Parshas Vaeira (5770)
"Whoever among the servants of Pharaoh who feared the word of G-d chased his servants and his livestock into the houses" (Exodus 9:20).
Imagine that you are an Egyptian landowner in ancient times, living through the Ten Plagues. Like most of your countrymen, you would no doubt be very skeptical of this G-d of the Hebrews. After all, Egypt was world-renowned for its sorcerers and necromancers. Surely Moses and this new deity of his would be no match for the top Egyptian magicians. However, then Moses foretells the blood, the frogs, and the lice coming to a swamp near you and they all come true!
So you start thinking, this guy's pretty good! But, once again, your stubbornness and your pride in Pharaoh's wizards cause you to persist in your belief that the Jews and their G-d are phonies. Then, Moses threatens a swarm of wild beasts followed by an epidemic and boils, and each time the man is right on the money. Everything happens exactly as Moses predicts it, at exactly the appointed time.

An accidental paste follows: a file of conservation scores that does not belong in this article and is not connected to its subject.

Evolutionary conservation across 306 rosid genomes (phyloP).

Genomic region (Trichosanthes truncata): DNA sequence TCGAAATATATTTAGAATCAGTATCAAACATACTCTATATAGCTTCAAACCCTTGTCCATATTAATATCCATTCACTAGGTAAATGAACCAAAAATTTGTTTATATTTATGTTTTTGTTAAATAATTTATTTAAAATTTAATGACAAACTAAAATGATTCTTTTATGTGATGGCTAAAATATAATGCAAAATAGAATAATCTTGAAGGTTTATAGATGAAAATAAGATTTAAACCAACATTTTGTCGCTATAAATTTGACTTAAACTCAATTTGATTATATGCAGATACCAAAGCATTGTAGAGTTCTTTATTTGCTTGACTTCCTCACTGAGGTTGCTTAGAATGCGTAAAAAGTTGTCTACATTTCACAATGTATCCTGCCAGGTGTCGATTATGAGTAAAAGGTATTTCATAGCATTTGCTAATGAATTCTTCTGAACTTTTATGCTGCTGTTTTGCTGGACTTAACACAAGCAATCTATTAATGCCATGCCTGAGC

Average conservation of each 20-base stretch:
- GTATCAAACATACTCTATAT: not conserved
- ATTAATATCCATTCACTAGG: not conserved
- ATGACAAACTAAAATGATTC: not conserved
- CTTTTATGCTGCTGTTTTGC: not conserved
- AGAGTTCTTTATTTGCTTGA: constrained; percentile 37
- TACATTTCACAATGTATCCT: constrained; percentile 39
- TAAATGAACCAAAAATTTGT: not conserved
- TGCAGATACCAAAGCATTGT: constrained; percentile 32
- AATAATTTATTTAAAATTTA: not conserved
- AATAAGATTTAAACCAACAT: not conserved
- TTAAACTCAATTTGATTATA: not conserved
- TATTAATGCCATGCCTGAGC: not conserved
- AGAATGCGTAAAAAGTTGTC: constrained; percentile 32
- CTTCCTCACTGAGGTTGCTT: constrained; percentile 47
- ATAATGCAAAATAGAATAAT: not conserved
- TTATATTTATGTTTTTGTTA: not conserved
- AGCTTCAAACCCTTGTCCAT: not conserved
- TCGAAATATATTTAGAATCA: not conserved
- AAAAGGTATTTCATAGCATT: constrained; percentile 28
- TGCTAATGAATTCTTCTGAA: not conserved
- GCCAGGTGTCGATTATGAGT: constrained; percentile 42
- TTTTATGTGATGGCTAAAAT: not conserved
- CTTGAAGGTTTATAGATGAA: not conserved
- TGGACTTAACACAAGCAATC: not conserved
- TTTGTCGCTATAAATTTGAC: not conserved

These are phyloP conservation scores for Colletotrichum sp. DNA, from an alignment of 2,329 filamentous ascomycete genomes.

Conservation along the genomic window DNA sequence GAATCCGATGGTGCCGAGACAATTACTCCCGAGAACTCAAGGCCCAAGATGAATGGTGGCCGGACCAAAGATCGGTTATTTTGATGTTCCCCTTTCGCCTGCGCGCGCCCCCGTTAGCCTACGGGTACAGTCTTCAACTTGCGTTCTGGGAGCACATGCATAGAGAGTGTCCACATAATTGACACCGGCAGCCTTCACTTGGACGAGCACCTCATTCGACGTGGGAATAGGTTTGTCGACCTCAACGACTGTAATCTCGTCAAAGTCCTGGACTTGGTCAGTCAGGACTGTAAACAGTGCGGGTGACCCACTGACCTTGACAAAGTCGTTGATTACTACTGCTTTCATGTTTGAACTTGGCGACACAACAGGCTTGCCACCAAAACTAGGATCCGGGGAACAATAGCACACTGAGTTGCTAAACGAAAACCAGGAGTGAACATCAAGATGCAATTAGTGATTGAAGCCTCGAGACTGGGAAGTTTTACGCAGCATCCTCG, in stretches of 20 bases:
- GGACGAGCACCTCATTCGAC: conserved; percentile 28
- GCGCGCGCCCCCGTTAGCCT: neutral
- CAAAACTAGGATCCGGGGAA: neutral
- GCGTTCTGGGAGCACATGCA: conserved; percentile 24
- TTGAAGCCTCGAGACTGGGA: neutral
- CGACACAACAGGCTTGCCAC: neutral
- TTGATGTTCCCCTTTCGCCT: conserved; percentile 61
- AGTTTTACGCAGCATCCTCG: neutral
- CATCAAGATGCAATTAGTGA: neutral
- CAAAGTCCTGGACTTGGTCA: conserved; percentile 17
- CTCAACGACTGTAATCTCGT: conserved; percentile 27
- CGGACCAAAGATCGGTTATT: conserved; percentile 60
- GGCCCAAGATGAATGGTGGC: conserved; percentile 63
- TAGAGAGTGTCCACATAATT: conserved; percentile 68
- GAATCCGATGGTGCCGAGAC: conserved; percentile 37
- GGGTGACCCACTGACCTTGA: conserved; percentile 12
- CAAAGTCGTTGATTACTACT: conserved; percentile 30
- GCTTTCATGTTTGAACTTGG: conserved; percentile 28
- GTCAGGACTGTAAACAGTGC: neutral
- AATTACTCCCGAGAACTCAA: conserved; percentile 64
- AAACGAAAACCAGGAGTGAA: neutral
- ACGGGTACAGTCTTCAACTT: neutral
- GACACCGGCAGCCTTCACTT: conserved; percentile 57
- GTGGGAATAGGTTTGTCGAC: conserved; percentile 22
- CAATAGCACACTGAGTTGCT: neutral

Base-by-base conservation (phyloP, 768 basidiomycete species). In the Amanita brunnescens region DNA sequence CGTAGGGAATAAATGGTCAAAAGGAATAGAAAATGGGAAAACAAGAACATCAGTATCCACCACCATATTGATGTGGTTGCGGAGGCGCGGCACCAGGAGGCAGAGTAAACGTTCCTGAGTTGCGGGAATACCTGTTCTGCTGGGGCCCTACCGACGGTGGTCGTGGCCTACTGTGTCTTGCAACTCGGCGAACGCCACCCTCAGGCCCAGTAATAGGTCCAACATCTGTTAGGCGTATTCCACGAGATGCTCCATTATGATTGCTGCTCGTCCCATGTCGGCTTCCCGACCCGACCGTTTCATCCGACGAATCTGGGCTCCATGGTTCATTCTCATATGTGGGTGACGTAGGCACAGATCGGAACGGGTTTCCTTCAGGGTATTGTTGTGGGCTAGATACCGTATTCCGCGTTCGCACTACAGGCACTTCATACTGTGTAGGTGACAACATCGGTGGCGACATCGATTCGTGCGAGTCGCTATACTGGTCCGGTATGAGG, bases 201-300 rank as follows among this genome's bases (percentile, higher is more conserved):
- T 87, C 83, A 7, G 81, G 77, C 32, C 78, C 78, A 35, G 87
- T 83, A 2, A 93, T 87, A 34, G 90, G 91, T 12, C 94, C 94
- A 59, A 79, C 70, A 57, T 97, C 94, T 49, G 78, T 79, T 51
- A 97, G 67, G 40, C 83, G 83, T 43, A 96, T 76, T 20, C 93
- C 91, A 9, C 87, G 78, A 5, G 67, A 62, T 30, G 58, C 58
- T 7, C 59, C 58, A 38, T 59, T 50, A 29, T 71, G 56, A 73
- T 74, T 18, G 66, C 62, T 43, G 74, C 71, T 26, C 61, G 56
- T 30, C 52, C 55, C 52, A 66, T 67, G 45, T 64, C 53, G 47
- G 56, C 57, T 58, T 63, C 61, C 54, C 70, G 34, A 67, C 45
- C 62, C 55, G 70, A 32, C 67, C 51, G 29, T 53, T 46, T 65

Later, you read in the Egyptian Times that Moses says his G-d will send down huge hailstones from the sky, destroying everything in their path. Don't you think that by now, after Moses had predicted the onset of six miraculous and devastating plagues with 100% accuracy, even the most ardent skeptic or atheist would at least move his livestock and servants indoors?